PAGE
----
Us (the novel)

Us, the 2014 novel by David Nicholls, starts out at the end of a 20-something year marriage. Connie tells her husband, Douglas, that she wants to leave him. This happens right before they have a grand tour of Europe planned. Connie and Douglas decide to go ahead with the trip, despite their situation, since it’s the last one planned before their son, Albie, leaves home for college. Douglas secretly hopes the trip will bring him closer to Albie, and maybe solve the problems between him and Connie, and save the marriage.

The novel is told from Douglas’ point of view.

The trip goes horribly wrong in Amsterdam when Albie, fed up with his father’s over-controlling nature (Douglas handed out laminated itineraries before the trip, for instance), runs off with a street musician he’d recently met. Connie goes home to England, resolving to let her son choose his own path. Douglas remains, determined to track down Albie – somewhere in Europe. He hopes that both Connie and Albie will be so impressed with his determination that things will be resolved between father and son, and the marriage will be saved.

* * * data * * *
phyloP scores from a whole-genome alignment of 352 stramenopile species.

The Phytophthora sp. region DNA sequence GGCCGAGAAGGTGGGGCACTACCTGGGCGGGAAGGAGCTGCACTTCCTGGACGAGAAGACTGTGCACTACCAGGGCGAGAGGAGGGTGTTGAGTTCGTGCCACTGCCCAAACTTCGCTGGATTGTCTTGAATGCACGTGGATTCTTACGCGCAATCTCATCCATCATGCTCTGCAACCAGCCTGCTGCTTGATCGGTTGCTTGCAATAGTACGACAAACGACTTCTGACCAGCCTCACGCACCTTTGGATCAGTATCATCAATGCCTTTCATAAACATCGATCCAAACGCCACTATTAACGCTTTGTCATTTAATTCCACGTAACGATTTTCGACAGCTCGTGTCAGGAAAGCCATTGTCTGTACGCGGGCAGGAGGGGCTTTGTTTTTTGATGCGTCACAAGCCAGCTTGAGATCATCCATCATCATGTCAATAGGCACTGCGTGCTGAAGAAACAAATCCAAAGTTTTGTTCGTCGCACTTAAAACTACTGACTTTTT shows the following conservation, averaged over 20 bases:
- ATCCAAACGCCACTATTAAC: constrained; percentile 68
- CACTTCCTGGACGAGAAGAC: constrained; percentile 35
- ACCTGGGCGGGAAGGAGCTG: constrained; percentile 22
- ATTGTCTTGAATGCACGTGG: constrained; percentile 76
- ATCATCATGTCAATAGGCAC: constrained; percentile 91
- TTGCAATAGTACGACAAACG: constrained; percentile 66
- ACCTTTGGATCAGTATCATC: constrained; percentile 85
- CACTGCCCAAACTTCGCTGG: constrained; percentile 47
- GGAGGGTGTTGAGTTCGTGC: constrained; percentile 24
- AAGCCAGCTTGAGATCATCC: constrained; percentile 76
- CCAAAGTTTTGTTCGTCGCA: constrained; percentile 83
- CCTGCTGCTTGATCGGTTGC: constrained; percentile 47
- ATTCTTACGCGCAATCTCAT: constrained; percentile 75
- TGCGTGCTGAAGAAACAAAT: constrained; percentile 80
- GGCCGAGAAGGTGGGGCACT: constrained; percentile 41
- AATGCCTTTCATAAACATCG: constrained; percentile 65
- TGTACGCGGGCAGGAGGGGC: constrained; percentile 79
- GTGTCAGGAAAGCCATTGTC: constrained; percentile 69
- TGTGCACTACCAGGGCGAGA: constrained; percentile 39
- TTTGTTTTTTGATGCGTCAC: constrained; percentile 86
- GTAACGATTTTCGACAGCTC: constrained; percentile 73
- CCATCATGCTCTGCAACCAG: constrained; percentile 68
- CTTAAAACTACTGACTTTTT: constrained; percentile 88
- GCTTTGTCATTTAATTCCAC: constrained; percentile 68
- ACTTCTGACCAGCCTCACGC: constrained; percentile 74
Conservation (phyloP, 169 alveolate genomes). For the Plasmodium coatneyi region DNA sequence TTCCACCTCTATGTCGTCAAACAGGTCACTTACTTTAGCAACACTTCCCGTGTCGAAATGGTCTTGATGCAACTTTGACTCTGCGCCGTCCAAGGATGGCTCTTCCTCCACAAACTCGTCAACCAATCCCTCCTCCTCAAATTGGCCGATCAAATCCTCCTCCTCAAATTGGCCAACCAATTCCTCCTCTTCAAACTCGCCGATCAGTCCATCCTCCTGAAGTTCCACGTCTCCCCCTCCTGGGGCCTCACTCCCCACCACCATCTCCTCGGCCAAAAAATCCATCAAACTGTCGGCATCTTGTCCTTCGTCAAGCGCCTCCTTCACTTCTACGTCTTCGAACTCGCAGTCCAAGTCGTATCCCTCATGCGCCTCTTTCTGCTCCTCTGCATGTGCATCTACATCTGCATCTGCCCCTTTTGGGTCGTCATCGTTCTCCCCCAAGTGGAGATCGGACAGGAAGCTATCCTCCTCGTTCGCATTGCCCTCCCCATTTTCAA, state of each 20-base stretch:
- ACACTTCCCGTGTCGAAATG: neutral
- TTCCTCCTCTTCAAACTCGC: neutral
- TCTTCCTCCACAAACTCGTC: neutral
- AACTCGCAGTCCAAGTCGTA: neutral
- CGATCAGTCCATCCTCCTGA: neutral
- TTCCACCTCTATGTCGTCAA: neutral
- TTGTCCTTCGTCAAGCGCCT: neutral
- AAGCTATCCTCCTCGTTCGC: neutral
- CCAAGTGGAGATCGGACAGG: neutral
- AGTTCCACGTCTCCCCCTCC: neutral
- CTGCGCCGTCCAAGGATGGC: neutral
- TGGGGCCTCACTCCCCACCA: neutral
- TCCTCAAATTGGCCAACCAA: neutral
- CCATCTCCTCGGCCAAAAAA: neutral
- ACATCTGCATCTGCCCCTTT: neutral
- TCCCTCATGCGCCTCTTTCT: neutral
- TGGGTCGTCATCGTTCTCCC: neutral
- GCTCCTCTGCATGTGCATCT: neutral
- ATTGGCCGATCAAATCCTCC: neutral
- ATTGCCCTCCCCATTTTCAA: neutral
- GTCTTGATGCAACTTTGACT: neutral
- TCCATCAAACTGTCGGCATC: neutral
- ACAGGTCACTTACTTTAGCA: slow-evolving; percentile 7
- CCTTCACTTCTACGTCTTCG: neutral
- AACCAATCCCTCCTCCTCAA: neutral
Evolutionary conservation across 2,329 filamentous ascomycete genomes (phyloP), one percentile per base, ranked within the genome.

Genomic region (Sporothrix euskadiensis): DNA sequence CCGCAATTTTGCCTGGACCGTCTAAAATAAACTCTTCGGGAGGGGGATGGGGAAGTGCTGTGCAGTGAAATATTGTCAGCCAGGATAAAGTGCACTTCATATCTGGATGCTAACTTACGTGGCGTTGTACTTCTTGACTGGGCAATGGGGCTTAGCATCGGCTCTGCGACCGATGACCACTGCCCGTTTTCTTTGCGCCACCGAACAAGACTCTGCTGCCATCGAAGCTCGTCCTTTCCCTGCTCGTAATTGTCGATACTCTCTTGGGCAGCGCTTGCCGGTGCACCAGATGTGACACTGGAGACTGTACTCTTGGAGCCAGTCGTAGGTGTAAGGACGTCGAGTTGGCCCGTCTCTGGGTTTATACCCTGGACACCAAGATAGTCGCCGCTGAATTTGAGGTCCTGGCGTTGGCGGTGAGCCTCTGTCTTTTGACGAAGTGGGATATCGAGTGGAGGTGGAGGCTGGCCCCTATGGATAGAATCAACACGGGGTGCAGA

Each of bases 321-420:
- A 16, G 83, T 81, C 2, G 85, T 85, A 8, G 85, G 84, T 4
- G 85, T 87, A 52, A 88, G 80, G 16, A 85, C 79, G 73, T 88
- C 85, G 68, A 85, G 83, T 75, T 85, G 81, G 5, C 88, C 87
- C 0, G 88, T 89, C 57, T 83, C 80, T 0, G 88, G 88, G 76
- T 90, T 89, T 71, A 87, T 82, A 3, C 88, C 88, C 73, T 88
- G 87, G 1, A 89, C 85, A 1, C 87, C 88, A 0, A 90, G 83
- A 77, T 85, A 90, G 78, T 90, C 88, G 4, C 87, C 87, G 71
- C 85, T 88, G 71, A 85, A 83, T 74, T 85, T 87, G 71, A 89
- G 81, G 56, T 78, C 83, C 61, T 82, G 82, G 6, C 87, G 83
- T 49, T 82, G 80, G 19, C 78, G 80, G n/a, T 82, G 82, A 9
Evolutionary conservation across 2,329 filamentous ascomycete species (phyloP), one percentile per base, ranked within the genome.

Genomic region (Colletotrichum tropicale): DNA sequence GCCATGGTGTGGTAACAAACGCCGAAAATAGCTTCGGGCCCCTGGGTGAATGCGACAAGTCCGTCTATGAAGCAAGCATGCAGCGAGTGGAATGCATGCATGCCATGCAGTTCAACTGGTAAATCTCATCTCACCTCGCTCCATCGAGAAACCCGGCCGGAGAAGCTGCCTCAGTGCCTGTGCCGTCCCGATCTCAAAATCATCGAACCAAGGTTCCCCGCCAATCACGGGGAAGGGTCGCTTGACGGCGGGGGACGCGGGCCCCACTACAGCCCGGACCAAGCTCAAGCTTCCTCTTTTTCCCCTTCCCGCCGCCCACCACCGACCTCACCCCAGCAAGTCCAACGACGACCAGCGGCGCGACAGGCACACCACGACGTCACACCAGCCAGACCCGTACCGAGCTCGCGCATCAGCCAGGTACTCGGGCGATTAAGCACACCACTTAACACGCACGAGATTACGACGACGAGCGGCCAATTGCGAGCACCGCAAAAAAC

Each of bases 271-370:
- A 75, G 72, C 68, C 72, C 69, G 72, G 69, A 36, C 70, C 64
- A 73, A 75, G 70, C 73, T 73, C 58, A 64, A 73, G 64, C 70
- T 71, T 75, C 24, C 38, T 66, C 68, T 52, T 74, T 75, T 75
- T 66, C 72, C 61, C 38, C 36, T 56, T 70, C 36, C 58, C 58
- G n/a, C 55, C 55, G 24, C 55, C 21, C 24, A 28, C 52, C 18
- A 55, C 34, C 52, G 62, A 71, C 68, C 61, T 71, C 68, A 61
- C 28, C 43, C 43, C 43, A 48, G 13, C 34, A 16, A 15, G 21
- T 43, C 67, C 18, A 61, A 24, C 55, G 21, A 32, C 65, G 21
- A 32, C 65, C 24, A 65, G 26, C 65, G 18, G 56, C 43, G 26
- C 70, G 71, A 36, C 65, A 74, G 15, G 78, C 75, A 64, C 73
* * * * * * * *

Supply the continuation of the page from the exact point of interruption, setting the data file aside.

The novel alternates between flashbacks – how an artist (Connie) and a biochemist (Douglas) met and became married, and how things went so badly in Douglas’ raising of Albie – and a hunt through Europe for a teenage boy who doesn’t want to be found.

It all sounds a rather grim novel, and it is, but it’s also comedic. The comedy was hit-or-miss with me. There were funny moments that were witty and had me laughing. There were, however, moments of slapstick that didn’t seem to fit with the rest of the story. (Douglas proves his manhood by eating a hot pepper. What could possibly go wrong?)

I enjoyed the novel, I really did. I didn’t know how the story would end, or how it would get there. Don’t take the fact that it took me two library renewals to complete it, as a lack of interest. I really did like Us.

5 thoughts on “Us (the novel)

Leave a Reply

Fill in your details below or click an icon to log in: Logo

You are commenting using your account. Log Out / Change )

Twitter picture

You are commenting using your Twitter account. Log Out / Change )

Facebook photo

You are commenting using your Facebook account. Log Out / Change )

Google+ photo

You are commenting using your Google+ account. Log Out / Change )

Connecting to %s